Arguments with neighbours, whether about poorly maintained fences or about who owns what land can ruin the festive spirit.
But new advice from the Royal Institution of Chartered Surveyors aims to help bring neighbours together and avoid a war of words this Christmas.
The institution has worked with legal and property experts to establish some easy solutions that can help to prevent disputes ending up having to go through a lengthy formal process.
We take a look at the advice and how neighbours can best approach tricky issues such as boundary disputes.
The Royal Institution of Chartered Surveyors has issued new advice to help address disputes between neighbours
They include obtaining the title plan for the property from the Land Registry and communicating as much as possible with your neighbours.
However, while North London estate agent Jeremy Leaf, welcomed the new RICS guide to boundary disputes, he added: ‘In my experience solutions to such problems are rarely ‘easy’.
‘Many neighbours are not keen to resolve issues and meet their liabilities even when it is in their best interests to do so, unless perhaps they’re thinking of moving.’
He explained: ‘If a problem arises it’s best to look at the title plan but that may not help, especially if the property is located in an outlying area where boundaries can be hard to define or may have changed since previously plotted.
‘Properties are often occupied by tenants with owners living far away with little interest in resolving what they regard as ‘minor squabbles’ or even less in paying for them.’
He said: ‘The best advice is to try to establish boundary ownership and responsibility before you buy a property if possible.
‘It’s also a good idea to keep communicating with neighbours about boundaries as their condition can change, for example, after damage caused by bad weather or other reasons. Even if you’re in the right it can be can be very tricky to enforce your rights and get your neighbour to pay their share.’
Here is the RICS new guidance….
1. Get the title plan
Before buying always ask for the ‘title plan’ from HM Land Registry and compare it to what’s being sold.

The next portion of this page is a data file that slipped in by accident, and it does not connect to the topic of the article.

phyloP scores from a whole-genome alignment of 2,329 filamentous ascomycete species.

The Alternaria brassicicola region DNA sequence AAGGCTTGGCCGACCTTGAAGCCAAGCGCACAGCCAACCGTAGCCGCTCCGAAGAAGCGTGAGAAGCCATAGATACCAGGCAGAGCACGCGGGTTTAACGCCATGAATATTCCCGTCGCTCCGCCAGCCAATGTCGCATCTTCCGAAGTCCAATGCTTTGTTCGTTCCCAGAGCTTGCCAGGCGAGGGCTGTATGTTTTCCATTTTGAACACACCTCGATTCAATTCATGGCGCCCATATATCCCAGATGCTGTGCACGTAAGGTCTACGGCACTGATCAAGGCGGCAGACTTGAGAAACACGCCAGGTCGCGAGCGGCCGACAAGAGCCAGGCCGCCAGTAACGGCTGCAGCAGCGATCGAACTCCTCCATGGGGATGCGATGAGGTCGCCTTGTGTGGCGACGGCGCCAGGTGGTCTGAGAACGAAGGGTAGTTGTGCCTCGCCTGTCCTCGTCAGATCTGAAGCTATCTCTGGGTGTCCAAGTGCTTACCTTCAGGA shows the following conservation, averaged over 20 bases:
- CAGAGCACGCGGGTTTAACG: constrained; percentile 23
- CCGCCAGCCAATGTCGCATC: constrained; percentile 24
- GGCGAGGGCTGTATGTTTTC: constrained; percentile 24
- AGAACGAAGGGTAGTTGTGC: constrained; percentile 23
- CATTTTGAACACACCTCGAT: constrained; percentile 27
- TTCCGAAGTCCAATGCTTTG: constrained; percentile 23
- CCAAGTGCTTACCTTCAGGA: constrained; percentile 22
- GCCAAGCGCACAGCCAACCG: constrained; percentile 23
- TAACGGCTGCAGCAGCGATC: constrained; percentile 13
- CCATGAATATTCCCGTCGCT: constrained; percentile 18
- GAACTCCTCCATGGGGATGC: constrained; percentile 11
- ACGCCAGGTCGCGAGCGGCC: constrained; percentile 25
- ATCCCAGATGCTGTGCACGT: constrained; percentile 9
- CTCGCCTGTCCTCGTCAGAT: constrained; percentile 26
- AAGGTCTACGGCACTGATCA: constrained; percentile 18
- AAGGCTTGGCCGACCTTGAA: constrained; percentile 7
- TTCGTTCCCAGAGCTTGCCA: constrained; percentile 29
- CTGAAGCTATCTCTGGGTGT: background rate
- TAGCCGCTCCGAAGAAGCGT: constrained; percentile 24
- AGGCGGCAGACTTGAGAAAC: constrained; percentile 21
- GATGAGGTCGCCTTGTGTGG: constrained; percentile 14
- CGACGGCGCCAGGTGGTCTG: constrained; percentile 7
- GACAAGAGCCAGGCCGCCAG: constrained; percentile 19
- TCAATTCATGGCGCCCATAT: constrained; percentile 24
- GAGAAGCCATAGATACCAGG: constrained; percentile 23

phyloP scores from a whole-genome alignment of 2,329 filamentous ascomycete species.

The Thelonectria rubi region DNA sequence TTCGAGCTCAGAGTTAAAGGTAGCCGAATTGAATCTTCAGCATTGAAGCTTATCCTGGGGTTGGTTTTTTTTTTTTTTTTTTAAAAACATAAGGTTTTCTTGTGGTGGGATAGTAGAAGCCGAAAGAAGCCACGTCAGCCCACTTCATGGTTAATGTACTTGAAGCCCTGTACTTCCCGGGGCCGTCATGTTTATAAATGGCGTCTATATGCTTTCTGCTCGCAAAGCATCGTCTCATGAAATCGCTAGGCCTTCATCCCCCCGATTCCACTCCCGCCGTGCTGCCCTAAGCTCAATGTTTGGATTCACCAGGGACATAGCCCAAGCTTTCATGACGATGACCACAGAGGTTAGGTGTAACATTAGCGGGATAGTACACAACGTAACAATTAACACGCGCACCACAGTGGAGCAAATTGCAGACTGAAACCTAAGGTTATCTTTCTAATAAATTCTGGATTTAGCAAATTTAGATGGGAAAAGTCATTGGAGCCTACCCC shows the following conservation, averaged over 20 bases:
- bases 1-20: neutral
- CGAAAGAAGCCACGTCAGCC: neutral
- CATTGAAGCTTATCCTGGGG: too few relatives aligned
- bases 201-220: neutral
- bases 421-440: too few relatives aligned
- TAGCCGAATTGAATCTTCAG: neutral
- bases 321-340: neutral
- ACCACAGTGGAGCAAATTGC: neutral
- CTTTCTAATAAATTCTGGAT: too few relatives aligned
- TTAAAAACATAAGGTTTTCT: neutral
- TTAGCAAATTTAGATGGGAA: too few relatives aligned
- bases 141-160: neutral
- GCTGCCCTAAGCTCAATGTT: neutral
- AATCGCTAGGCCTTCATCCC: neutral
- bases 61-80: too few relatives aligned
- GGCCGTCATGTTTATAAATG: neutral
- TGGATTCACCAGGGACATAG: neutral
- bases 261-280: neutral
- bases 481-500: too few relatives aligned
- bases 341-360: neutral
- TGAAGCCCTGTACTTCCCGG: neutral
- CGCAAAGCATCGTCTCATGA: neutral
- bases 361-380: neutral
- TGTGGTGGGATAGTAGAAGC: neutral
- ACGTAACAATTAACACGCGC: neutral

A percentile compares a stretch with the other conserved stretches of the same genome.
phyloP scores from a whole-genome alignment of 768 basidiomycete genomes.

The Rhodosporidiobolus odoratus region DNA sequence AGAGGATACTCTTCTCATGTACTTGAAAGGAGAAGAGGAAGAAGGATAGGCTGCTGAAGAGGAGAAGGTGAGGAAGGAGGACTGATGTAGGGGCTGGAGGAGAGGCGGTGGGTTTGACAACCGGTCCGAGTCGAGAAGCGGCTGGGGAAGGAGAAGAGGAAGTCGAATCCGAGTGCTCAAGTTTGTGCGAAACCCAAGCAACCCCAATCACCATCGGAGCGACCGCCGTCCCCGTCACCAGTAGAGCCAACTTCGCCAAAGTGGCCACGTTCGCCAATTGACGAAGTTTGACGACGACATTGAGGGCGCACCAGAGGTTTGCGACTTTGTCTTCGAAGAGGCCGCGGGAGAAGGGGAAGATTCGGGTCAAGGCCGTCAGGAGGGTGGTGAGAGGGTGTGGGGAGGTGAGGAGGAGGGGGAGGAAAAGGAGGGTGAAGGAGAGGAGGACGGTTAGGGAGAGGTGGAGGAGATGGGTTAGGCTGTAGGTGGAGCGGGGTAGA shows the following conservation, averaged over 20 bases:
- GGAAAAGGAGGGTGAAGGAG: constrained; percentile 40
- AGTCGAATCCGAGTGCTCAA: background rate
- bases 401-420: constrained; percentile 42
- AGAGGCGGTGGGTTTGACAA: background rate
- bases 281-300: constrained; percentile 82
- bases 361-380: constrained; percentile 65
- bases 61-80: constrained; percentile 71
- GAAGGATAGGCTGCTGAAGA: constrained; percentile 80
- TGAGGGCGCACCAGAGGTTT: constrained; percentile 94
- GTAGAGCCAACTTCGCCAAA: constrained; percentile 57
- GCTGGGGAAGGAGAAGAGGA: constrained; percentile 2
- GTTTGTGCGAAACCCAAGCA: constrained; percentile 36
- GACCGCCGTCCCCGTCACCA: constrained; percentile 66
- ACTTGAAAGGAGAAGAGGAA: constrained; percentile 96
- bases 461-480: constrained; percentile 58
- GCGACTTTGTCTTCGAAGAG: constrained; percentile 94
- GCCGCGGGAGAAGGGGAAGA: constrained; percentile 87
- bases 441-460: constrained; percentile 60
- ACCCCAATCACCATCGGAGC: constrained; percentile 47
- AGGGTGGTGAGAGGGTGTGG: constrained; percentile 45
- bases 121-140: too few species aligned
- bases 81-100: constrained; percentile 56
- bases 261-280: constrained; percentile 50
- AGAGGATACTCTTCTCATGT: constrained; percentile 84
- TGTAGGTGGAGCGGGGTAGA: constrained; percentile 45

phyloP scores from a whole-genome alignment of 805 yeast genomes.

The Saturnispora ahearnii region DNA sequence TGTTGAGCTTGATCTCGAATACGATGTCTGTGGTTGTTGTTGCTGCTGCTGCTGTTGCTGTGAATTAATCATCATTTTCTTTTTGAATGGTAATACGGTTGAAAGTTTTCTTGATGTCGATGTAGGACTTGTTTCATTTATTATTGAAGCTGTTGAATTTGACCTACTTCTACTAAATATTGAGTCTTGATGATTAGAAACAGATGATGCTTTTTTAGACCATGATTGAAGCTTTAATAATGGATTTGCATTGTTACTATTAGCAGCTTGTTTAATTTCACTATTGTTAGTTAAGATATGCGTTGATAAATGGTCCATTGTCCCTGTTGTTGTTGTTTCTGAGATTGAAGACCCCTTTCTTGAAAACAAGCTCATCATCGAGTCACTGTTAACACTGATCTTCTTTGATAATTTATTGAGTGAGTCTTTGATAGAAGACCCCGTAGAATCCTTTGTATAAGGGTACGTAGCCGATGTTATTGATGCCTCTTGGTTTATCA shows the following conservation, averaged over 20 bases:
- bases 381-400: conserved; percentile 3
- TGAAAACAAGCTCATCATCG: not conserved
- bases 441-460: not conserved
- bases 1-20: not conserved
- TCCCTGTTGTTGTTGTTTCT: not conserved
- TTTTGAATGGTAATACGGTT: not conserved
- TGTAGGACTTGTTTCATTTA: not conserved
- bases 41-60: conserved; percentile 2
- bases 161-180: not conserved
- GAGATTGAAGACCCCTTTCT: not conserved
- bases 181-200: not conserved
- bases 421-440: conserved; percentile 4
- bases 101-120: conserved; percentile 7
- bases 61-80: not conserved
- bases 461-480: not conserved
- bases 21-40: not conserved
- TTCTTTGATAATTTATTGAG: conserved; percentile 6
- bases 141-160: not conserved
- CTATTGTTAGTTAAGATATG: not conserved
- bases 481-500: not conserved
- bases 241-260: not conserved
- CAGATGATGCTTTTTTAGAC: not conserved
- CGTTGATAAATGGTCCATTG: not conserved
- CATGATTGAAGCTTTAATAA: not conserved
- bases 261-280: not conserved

This shows the general boundaries of a property and you can usually spot and challenge any differences.
2. Not just fences
Most boundaries would typically be a fence or wall exterior. However, this could also include ditches, rivers and hedge rows when going out into more rural areas – even a series of stones set out to show who owns what counts as a boundary.
The law requires owners to keep their boundaries in good order, otherwise this could cause a dispute.
3. Talk to neighbours
It might seem obvious, but once you’ve got the keys, knock on your neighbour’s door to introduce yourself and ask any questions about the issues you’d like to address.
Getting to problems quickly, rather than sitting on them, will help find a resolution.
4. Don’t just build
It’s also best to speak to your neighbour if you’re planning on putting up a new fence or building close to the boundary. This may help iron out any feelings about it and any misconceptions over ownership.
5. Call in the experts
If you’re seeking mediation for a dispute or even plan to going to court, then always seek the best advice available.
An expert chartered surveyor will not only survey the site and check the deeds and plans, but also refer to historical documents and aerial photographs.
James Kavanagh, of RICS, explained: ‘Good boundaries make good neighbours. At this time of the year, thoughts turn towards goodwill to all, presents under the tree and of course a visit from Father Christmas. Perhaps it might also be time to consider neighbours and how we can all improve good neighbourliness during these, for many, difficult times.
‘This advice helps consumers take those first steps towards agreement on boundaries before entering into a very un-Christmassy/seasonal escalating dispute.’
Anyone seeking mediation services to resolve a dispute can contact the Boundary Disputes Mediation Service (BDMS) which was set up by RICS with the Property Litigation Association with support from the Civil Justice Council.